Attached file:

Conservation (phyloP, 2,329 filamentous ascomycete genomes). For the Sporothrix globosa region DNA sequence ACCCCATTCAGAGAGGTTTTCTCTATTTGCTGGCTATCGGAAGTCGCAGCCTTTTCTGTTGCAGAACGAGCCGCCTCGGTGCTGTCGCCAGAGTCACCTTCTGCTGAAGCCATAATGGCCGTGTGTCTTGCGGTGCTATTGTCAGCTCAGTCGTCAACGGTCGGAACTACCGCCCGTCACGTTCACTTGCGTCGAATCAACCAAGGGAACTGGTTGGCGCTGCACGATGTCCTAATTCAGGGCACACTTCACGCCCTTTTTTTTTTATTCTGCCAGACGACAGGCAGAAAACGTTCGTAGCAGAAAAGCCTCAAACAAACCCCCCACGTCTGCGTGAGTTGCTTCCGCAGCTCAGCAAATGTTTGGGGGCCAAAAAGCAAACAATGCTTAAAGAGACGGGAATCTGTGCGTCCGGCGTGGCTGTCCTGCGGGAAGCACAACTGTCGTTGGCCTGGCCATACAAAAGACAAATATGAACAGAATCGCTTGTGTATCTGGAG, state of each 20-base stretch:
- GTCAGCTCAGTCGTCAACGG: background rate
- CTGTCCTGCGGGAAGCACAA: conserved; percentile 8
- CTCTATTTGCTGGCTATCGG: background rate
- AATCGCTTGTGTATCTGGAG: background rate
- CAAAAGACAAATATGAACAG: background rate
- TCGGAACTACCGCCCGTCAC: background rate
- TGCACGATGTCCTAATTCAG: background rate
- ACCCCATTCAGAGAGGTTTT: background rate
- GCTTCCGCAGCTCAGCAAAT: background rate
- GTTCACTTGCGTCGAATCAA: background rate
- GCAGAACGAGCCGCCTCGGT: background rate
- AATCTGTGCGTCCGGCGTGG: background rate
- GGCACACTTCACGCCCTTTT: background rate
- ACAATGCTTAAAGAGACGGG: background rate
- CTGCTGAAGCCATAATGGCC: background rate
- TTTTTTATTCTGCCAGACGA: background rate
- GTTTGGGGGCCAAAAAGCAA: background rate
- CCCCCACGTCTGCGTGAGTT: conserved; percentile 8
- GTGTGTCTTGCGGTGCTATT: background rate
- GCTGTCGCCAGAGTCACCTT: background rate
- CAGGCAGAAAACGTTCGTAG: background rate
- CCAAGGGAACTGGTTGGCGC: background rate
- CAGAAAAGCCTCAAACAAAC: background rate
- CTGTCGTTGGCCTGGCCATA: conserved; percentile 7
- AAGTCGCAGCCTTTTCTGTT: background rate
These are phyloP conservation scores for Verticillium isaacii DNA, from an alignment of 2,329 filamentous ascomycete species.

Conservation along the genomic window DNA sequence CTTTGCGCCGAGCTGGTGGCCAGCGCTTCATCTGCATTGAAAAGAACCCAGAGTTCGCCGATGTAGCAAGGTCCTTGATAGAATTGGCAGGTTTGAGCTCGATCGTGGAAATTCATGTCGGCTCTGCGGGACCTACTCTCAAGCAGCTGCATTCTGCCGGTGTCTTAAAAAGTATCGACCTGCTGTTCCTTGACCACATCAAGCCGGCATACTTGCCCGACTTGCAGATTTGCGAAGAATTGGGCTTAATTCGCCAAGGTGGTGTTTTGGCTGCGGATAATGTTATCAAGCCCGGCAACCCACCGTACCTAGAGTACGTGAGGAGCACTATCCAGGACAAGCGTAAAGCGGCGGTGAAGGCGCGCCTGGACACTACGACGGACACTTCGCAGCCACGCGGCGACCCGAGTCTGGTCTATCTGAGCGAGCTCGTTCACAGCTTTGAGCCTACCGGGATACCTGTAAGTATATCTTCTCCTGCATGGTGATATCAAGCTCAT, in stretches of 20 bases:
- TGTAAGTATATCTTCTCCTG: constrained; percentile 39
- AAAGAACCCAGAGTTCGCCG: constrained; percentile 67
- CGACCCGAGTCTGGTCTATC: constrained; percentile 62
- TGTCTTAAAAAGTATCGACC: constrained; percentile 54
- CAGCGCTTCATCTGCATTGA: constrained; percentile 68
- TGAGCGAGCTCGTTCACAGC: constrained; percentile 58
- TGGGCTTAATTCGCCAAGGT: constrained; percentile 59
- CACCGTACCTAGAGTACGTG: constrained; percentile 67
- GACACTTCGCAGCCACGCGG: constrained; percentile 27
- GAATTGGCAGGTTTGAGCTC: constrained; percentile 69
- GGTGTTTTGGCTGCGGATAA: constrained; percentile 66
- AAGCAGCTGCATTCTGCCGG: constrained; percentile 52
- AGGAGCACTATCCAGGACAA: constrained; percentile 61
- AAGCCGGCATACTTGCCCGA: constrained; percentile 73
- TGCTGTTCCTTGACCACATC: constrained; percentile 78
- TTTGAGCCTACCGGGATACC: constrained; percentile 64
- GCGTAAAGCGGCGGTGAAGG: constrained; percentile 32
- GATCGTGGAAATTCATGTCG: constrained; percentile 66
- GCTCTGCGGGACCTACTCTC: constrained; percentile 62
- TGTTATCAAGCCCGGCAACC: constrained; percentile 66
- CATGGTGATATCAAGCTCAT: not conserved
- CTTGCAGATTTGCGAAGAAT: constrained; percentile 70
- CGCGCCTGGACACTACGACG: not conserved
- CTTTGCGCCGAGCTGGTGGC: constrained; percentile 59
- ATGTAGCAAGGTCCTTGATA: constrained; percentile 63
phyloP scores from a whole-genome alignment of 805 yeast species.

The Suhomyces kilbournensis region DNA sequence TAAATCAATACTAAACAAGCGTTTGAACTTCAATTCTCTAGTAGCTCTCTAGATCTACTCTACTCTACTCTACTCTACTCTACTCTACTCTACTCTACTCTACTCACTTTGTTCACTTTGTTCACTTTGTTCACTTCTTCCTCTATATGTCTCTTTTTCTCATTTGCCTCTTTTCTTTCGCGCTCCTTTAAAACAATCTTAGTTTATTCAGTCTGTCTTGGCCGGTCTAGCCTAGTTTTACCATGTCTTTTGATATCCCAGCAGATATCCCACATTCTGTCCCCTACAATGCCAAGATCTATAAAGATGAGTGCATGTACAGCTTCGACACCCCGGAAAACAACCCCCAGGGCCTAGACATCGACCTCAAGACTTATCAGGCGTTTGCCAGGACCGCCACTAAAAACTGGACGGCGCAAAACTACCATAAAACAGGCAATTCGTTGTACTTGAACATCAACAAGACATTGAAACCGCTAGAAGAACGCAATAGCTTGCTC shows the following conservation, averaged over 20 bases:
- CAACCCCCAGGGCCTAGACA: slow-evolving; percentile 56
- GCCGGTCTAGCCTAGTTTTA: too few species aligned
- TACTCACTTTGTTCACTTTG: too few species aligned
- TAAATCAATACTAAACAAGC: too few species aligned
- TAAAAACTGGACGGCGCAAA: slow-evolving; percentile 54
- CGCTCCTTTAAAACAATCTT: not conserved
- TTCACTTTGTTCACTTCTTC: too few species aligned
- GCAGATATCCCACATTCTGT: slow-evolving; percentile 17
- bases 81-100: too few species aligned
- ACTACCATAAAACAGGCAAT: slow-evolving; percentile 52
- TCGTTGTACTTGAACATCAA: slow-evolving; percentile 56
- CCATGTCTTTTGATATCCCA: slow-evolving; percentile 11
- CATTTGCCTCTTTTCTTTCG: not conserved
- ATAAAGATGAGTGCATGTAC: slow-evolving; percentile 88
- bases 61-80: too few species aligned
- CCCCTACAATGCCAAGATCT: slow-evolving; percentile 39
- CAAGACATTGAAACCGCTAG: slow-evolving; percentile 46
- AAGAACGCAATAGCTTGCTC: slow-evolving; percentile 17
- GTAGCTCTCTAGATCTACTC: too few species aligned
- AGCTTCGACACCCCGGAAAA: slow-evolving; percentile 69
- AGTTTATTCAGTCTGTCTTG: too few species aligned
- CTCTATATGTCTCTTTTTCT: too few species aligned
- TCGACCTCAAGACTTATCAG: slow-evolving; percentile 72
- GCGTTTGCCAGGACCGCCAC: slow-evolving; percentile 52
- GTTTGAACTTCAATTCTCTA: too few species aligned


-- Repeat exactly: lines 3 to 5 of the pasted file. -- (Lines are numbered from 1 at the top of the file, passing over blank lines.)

- CTGTCCTGCGGGAAGCACAA: conserved; percentile 8
- CTCTATTTGCTGGCTATCGG: background rate
- AATCGCTTGTGTATCTGGAG: background rate